This morning, reading about the English critic Frank Kermode‘s passing at ninety (here and here among many other places), I couldn’t help thinking back on Eric Mottram (who passed away at barely 70 nearly fifteen years ago) who had so often warned me (& others) about Kermode’s reactionary literary stances — even if both men had followed each other on the stand at the Old Bailey in defense of Last Exit to Brooklyn, famously in the dock for alleged “obscenity.” I must confess that I never took much pleasure in reading Kermode — & have forgotten to do so for a good many years now, except for some of the more journalistic pieces in the LRB, which while always intelligent, confirmed my sense of a most unexciting literary mind.
But: this morning’s excursion drove me back to Eric Mottram, & as I am right now in the process of updating my relocated Homad website, I decided to start beefing up the Mottram part of it to, adding John Calder’s obit from The Independent. I hope to find the time in the months to come to add much Mottram material to the site and give it back some visibility (if anyone out there has work on Eric Mottram they would like to see added to the site, please contact me).The Calder obit quotes a poem of Eric’s I have also loved (& quote on top of the Mottram page on my site) but The Independent didn’t put in any line breaks which made me pull the book of the shelves to do just that. So here is the poem itself:
Eric Mottram AGAINST TYRANNY : ELEGY 4 for Jackie Kaye 1. to regrow forests free water from waste collect soils foster algae the new alchemists' intensive food gardens deny a fifty year old world old cars for new windmills leadership shifts from shoulder to shoulder to be wise to restore the earth against priests of science psychologists of money to restore windspeeds to gardens in balance let the boundary between yourself and fire disappear to be sun fire the conscious garden mutual preparation a circle of eyes ray the fire hearth fire gardens of rocks shells driftwood gourds boulders from glaciers and he holds to his face a bone mask femur upwards as horns and he throws search the lost his face in cold light a frozen wind Siberian tribesmen circle in satire to their freak Green River Cemetery holds Stuart Davis Ad Reinhardt Frank O'Hara Jackson Pollock the colleagues hope is that all created life be rescued from tyranny decay sloughed for a share in magnificence hoof thunder silence of pines and birches across the taiga for ginseng roots skins trail the frost a region of brilliant smells intense colours men among them confused extravagant edge between stone and brick as old as olives veins trunks roots overimposed in the eye trust and resentment entangled and it is the survivor who cried out I can never stop thinking of my friend he is my measure our differences increase since his accident but passion funds creation out of accident deaths it is not settling scores after revolution that act is sacred resistance how to conquer anguish see barricades go up gunsmoke across barley every year without crumbling behind a dazzling wall for what he does not cry out is his sacrifice of passion to essays as in China politics came through poets poet-statesmen the rule where western mandarins abjure the state or accumulate art where film-maker films the burning of books tattooed on our nerves tracts in tracts of forest this is a book I would like to read this is a moment I would like my father to know those fabled moments and years of study candid a grim pass not like iron then mountain amnesia roofs as tiles and tesserae splits humanity creating itself how perfect and in a moment it won't be there thanks in the simple sunflower I am so lucky to have found my work a madness apart from love a trade a commerce with paths through forests daily to school a canvas in high wind where to surpass yourself out of nature 1973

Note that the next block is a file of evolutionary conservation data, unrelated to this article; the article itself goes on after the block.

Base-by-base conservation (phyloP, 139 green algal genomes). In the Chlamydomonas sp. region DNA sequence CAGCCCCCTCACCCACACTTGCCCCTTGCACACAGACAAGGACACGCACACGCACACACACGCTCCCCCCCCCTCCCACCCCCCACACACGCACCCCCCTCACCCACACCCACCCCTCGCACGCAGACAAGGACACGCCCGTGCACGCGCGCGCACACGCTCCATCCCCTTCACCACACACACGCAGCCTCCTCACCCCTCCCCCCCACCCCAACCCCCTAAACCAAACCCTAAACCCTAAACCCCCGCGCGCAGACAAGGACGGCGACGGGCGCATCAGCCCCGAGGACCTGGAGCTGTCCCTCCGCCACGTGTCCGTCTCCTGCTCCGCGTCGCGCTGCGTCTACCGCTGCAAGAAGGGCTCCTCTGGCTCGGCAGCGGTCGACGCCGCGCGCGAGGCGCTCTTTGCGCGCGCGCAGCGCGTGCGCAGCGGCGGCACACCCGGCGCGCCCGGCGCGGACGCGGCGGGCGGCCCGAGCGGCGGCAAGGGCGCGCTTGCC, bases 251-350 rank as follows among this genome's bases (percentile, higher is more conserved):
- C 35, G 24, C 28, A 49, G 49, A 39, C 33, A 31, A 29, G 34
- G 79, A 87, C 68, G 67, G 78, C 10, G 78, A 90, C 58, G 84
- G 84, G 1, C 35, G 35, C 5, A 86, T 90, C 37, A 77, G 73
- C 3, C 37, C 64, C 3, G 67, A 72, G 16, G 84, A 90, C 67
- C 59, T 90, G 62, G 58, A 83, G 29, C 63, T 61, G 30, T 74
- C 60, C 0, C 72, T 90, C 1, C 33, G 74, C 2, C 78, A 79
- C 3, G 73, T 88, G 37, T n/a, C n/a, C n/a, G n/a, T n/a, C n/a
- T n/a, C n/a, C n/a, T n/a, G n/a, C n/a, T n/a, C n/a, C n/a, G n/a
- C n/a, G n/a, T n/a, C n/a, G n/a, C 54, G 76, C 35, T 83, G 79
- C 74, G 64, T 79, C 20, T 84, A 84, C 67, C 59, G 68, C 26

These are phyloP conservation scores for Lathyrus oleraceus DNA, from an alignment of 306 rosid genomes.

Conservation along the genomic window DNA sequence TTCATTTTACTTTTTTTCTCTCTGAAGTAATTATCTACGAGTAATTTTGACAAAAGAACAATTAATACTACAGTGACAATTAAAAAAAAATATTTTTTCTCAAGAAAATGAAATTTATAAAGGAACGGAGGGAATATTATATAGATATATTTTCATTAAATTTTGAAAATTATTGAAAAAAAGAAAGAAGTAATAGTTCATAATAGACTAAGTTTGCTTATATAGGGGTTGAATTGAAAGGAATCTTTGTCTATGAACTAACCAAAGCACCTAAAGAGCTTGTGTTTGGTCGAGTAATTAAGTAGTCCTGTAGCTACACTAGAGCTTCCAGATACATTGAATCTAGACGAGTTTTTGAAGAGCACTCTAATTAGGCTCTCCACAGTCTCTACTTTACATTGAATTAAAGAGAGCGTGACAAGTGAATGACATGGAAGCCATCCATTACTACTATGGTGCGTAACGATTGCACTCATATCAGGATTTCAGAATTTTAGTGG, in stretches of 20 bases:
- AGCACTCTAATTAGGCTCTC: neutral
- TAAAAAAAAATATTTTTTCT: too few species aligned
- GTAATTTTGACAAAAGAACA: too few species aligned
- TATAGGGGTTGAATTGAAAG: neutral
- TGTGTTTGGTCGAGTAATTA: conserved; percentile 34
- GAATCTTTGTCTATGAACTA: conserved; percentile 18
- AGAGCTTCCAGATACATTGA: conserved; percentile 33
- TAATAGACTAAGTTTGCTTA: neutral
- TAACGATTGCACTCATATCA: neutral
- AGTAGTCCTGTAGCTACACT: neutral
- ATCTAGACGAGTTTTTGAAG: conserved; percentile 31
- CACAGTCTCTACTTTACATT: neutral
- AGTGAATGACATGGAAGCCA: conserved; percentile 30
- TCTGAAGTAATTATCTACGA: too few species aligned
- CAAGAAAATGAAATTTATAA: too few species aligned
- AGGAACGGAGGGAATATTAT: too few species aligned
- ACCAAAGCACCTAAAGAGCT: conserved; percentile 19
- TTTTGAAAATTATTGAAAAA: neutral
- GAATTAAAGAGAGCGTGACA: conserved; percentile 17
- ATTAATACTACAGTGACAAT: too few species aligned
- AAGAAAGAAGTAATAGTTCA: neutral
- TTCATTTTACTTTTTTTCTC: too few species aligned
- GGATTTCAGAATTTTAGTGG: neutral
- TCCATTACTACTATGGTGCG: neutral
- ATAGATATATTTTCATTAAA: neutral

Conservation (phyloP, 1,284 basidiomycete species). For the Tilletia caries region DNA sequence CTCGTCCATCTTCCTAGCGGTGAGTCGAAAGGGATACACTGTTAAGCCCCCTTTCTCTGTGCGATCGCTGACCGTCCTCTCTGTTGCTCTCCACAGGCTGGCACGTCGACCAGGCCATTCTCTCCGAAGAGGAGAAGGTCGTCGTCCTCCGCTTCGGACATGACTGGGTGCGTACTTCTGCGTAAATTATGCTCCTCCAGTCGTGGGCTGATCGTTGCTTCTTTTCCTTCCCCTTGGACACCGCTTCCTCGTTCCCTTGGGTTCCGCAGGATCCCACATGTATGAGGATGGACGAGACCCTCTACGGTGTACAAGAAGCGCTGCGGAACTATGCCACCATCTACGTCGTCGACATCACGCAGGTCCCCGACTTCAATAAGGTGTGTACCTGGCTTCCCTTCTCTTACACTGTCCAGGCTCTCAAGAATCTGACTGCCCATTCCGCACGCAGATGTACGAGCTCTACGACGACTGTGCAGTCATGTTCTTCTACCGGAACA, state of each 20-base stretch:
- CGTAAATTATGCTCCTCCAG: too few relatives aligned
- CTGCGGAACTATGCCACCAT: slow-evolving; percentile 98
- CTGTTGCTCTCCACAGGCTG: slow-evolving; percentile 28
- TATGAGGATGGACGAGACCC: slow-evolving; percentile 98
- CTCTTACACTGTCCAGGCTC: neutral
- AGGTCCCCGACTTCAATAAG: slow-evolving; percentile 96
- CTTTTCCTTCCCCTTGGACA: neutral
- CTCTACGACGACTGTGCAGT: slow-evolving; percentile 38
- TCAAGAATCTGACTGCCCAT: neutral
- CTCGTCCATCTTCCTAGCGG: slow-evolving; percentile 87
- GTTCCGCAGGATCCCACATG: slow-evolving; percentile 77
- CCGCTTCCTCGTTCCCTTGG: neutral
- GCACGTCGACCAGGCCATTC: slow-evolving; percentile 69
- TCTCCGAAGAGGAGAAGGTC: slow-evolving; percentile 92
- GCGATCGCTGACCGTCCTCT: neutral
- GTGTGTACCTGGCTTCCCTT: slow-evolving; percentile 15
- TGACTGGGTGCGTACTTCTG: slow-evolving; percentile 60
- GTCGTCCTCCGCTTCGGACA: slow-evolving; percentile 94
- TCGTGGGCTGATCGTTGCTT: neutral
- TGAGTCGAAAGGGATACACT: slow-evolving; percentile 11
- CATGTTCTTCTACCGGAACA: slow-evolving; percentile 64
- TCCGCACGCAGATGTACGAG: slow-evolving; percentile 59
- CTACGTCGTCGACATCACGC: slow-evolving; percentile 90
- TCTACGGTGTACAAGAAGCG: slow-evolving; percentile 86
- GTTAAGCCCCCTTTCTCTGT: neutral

2 opinions on “Against Tyrrany”
Note also the passing yesterday at age 90 of Scots “Makar” Edwin Morgan. One small poem, “The Sheaf” from the old Penguin Book Of Scottish Verse:
My life, as a slant of rain
on the grey earth fields
is gathered in thirsty silence, disappears.
I cannot even guess
the roots, but I feel them sighing
in the stir of the soul I die to. Let this rain
be on the childeren of my heart,
I have no other ones.
On the generations,
on the packed cells and dreaming shoots,
the untried hopes, the waiting good
I send this drop to melt.
Thank you for posting this poem. I hadn’t read his works in years, and now reading through his Selected Poems again provides such a distinct, specific shape. As you said then: “two energies, two modes–a balanced interweaving of both.”